“There’s nothing in here about their actual plan though.”

I gave it some thought. “I can’t imagine a group of militant trees destroying a wind farm.”

It’s not as if they could march in like the Ents attacking Isengard. These particular beeches didn’t have the upper-body strength to hurl boulders and tear down wind turbines. They’d be more likely to get their branches caught in the blades.

“Maybe it’s all just tough-sounding talk,” I said. “Rage against the machine and all that, without having to go out and do anything. Though I guess they could still sabotage the power lines.”

You were about to respond when something on the screen caught your eye. “Look at this. There’s an alarm going out. They’re on to us!”

“We can’t leave yet. We still don’t know what they’re going to do, if anything.”

“We have enough for our report.” You shut the laptop and handed it to me, then got up and began taking apart the lean-to.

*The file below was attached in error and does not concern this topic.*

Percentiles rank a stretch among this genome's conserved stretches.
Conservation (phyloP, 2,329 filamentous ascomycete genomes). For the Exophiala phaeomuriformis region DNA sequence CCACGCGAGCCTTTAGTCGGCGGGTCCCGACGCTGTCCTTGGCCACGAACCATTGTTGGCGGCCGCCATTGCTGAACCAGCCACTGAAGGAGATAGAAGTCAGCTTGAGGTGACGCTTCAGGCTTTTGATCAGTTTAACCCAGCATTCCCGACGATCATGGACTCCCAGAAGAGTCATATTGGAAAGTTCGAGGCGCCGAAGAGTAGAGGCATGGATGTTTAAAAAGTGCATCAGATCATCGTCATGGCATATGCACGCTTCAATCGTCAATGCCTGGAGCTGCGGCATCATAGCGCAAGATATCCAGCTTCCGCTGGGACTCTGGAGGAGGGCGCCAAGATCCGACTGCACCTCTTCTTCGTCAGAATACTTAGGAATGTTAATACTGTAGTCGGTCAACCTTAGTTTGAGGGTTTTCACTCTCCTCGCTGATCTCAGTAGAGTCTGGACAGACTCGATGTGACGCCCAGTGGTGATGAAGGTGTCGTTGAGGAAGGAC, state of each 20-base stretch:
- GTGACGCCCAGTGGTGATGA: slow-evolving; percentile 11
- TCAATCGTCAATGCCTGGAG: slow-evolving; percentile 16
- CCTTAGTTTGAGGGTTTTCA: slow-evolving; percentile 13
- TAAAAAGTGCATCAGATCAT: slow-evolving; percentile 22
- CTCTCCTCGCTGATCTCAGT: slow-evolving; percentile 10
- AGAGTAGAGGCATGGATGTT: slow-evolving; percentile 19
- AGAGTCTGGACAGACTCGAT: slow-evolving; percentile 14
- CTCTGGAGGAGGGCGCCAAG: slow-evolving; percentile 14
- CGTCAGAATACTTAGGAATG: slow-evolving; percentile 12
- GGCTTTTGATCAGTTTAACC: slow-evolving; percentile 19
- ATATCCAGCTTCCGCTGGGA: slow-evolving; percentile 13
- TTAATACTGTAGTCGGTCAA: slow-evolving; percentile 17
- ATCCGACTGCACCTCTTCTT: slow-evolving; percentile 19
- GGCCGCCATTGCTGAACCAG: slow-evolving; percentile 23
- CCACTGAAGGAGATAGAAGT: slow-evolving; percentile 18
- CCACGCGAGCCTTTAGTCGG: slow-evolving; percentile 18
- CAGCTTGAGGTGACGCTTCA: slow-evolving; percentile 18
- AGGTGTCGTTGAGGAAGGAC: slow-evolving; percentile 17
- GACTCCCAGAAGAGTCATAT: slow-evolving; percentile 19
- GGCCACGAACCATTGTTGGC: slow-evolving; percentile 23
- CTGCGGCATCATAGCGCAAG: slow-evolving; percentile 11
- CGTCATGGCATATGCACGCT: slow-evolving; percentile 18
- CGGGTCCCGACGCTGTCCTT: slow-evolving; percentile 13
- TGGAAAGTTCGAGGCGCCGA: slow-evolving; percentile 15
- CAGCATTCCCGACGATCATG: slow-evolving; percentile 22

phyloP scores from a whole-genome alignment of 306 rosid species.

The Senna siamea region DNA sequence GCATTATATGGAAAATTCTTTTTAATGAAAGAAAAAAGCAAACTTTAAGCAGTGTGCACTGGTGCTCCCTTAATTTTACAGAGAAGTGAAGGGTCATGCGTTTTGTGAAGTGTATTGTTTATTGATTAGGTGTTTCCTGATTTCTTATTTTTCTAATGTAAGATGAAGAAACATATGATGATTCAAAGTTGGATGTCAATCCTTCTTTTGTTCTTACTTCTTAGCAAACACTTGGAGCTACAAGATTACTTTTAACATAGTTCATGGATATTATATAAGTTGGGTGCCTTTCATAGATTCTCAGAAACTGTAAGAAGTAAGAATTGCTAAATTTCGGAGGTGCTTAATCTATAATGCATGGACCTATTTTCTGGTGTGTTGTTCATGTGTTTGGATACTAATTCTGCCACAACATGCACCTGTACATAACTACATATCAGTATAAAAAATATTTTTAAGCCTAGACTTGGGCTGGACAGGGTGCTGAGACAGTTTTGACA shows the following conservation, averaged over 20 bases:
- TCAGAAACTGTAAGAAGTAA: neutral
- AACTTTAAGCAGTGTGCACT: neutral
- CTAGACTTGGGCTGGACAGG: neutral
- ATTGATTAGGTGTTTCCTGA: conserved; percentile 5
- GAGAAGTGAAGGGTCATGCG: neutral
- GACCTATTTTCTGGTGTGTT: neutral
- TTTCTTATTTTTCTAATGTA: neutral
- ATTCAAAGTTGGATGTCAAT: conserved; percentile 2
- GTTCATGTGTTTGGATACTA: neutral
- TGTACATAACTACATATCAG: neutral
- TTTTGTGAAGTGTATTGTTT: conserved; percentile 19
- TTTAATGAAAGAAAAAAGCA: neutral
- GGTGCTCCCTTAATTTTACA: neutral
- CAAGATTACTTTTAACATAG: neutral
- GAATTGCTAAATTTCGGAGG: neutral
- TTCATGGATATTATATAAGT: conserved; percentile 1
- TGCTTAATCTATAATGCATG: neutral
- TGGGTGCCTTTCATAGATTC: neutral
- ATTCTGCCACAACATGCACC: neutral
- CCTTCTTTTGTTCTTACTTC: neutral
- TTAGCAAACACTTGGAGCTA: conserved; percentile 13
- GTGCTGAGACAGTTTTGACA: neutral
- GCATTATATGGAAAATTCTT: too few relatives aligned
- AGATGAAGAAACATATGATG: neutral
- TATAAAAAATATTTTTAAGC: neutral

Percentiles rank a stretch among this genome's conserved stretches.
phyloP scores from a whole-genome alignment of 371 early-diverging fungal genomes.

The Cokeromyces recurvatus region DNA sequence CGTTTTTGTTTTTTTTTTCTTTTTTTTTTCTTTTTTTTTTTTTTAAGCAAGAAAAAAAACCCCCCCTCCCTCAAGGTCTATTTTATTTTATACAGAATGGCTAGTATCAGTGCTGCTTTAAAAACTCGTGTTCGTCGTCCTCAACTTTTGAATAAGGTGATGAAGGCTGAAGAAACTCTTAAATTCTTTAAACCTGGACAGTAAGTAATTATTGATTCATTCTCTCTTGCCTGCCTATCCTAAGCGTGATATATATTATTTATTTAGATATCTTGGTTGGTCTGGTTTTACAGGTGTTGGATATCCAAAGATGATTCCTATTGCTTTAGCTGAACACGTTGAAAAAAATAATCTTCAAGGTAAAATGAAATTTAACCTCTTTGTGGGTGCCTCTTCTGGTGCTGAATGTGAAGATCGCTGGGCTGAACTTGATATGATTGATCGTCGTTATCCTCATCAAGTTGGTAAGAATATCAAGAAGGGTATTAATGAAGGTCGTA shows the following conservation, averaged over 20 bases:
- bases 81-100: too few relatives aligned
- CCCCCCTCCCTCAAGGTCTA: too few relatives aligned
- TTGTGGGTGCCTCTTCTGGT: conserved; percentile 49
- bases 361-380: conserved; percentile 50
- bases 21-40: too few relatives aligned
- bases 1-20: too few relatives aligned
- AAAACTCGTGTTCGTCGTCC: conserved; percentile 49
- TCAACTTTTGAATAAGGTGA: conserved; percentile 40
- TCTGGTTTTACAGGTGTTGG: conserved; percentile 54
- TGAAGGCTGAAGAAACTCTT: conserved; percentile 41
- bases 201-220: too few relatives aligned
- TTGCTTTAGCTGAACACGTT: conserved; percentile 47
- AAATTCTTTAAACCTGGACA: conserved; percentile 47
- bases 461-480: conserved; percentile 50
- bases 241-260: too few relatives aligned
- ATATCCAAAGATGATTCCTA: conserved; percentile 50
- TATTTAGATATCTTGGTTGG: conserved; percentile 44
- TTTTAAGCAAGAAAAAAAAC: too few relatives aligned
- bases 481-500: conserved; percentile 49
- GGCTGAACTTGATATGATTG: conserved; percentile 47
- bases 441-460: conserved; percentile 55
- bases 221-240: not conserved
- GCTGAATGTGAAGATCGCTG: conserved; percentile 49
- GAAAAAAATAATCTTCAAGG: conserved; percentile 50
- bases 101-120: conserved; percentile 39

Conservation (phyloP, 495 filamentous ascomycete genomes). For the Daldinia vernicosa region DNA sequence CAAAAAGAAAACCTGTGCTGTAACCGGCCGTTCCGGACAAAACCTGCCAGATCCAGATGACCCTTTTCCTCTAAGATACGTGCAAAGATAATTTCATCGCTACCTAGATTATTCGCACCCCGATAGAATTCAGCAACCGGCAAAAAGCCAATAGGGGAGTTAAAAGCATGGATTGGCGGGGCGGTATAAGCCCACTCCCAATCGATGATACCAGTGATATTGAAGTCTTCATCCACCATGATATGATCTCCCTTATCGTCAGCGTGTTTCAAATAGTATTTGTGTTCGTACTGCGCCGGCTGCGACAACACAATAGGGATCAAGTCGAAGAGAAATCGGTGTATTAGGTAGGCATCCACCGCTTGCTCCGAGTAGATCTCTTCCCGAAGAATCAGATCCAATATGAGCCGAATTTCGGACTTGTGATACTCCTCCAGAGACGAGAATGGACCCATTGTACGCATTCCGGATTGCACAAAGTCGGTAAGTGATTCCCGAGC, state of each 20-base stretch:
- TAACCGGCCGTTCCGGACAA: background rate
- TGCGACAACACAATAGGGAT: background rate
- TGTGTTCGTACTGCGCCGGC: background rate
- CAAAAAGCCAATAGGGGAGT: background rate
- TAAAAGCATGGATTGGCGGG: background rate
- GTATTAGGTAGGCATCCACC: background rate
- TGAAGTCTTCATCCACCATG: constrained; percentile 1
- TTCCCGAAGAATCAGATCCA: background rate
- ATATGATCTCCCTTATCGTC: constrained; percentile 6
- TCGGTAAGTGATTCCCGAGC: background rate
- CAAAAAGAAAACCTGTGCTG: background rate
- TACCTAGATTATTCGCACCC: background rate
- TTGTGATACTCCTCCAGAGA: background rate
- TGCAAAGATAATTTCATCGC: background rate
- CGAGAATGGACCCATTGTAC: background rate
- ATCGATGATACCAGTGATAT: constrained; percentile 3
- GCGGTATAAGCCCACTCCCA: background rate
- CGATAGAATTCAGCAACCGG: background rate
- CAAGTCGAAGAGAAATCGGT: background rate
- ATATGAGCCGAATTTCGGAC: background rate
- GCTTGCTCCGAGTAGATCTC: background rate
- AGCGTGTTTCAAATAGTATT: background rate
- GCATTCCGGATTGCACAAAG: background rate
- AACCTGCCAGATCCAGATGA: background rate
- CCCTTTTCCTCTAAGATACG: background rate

I packed up the computer and was disconnecting the wires when I noticed the ground starting to churn.

“Something’s happening. Watch your feet.”

“Better get those stakes out.”

I reached for one of the stakes but it was yanked from my grip and pulled under by the tree. The other three disappeared into the earth before I could save them. Damn! We had worked hard to develop those extendable probes. But we could still deduct them as a business expense.

As I stood up to put on my pack, a root grabbed me by the ankle. I tripped and fell to my knees. Another root broke through the layer of dead leaves, like a zombie hand reaching up from the grave, then wrapped around my wrist and tried to pull me down into the damp, crumbly soil.